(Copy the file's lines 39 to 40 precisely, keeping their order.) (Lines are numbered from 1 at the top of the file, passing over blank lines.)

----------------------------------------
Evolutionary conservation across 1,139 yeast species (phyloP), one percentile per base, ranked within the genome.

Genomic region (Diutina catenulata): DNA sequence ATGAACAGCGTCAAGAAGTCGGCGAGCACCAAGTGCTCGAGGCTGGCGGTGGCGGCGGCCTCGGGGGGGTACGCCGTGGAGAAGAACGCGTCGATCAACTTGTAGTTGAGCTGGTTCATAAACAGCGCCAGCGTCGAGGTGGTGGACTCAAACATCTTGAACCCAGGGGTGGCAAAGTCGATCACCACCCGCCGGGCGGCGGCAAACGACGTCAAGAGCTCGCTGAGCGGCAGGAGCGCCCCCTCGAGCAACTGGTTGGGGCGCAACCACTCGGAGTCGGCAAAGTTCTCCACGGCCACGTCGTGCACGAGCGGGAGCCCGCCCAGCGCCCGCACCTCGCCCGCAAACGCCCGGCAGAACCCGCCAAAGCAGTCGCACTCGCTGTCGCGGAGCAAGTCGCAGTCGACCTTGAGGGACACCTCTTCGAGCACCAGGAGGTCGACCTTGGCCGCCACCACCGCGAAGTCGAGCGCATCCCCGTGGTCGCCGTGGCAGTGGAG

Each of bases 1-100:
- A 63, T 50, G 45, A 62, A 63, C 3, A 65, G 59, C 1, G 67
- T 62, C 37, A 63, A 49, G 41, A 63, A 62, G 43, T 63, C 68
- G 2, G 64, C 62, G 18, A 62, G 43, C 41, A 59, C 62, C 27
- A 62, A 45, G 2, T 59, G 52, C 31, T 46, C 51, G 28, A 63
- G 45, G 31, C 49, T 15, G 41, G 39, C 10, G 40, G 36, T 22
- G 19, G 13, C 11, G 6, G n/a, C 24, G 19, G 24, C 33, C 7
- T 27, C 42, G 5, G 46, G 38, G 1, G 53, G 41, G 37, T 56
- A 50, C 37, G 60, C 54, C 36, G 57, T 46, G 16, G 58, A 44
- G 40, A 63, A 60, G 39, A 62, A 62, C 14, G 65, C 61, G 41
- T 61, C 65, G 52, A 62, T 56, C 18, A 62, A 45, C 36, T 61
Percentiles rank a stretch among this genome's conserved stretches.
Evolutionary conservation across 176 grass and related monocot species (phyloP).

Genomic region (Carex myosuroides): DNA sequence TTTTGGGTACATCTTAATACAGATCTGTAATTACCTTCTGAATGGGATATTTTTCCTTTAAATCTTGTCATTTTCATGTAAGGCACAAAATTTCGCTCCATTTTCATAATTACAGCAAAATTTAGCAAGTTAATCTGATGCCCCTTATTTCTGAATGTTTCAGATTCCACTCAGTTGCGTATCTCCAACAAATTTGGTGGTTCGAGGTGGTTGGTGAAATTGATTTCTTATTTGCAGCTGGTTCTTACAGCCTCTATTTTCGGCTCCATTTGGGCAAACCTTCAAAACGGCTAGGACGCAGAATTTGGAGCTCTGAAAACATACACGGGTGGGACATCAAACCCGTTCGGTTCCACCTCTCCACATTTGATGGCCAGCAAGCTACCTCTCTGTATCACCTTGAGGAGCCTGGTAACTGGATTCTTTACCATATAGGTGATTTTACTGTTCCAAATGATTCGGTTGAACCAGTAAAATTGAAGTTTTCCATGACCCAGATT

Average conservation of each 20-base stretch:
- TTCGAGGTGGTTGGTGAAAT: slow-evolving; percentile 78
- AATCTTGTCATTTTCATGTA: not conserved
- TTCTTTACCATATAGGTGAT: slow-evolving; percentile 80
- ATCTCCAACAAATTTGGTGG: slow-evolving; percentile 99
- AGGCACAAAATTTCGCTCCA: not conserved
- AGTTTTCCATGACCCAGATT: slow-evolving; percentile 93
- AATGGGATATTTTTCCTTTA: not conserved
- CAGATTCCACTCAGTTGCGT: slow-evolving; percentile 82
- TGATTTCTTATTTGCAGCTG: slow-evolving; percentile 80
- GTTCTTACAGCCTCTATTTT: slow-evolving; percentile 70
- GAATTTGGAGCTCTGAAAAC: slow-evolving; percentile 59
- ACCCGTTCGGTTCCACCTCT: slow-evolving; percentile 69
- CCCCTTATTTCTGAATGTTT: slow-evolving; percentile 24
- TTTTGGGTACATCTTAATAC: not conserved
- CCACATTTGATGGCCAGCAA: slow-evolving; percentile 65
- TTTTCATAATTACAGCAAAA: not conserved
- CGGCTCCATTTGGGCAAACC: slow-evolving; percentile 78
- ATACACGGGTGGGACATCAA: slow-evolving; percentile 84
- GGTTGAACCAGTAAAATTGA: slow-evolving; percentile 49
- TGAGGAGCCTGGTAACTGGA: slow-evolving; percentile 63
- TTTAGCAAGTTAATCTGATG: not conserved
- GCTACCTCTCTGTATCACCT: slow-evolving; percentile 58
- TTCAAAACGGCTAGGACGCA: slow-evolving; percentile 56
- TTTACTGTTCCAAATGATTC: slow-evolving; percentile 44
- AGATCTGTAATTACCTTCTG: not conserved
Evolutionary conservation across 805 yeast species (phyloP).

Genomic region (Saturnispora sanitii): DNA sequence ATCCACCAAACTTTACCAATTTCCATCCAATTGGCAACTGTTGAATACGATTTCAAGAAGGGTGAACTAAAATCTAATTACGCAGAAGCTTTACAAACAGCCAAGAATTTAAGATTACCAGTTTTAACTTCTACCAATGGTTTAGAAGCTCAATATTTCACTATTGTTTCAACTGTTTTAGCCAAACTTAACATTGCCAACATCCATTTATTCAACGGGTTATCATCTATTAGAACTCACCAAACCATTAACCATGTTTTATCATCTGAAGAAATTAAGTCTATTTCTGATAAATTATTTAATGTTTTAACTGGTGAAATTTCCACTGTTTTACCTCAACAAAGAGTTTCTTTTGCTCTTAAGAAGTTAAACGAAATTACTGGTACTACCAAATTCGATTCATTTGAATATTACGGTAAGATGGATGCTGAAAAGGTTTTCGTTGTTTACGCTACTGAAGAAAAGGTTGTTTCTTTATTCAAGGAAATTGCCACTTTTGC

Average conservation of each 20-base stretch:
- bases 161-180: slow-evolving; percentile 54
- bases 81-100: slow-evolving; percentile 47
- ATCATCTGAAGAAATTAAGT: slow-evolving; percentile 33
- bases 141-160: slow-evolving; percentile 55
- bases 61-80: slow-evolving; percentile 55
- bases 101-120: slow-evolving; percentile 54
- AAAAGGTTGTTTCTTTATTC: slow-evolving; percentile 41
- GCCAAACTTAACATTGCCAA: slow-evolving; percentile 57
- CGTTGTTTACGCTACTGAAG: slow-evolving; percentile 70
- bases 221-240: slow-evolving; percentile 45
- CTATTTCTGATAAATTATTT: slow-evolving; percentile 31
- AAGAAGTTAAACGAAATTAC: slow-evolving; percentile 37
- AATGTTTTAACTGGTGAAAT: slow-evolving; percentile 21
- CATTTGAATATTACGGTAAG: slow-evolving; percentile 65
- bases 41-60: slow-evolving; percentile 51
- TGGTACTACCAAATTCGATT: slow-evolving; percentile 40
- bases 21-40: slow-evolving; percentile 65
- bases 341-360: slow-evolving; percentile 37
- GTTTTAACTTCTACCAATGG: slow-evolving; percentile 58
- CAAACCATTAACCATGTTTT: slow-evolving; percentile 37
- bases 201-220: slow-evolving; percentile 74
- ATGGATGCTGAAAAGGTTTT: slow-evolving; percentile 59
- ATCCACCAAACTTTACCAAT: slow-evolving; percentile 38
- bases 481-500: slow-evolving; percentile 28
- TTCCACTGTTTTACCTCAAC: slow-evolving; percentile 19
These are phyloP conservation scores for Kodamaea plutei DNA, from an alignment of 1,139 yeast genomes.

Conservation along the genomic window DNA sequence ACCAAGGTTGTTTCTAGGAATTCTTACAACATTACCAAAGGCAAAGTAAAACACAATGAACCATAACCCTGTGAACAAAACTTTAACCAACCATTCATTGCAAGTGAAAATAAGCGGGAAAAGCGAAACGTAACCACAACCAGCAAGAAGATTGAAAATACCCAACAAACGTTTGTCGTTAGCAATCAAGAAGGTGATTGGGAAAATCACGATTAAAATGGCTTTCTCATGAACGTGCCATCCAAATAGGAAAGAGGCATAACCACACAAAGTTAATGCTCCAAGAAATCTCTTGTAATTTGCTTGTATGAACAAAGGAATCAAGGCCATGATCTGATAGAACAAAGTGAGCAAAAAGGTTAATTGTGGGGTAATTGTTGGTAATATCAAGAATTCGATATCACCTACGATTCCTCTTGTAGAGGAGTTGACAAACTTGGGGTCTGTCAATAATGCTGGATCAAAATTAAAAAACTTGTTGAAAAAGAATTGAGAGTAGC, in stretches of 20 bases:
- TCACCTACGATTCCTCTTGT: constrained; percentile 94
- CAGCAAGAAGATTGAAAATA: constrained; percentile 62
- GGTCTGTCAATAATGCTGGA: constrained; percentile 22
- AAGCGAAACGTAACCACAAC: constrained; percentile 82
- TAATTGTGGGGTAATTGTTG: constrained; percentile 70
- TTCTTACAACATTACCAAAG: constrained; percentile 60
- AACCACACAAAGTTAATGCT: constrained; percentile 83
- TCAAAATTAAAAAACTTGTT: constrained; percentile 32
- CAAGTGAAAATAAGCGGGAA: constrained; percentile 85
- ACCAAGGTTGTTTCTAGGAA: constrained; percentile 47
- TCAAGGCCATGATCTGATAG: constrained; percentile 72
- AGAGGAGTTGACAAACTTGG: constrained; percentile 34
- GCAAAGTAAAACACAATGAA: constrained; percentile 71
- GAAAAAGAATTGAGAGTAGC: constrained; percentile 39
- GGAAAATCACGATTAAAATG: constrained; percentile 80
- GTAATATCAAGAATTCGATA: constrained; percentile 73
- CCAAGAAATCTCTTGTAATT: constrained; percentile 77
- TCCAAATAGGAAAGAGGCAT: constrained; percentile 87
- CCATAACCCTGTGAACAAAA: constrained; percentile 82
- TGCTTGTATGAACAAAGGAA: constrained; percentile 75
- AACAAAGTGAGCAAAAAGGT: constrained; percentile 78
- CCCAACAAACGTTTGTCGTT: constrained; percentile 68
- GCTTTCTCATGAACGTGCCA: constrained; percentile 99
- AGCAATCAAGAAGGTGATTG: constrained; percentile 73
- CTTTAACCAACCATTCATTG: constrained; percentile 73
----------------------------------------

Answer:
- GCTACCTCTCTGTATCACCT: slow-evolving; percentile 58
- TTCAAAACGGCTAGGACGCA: slow-evolving; percentile 56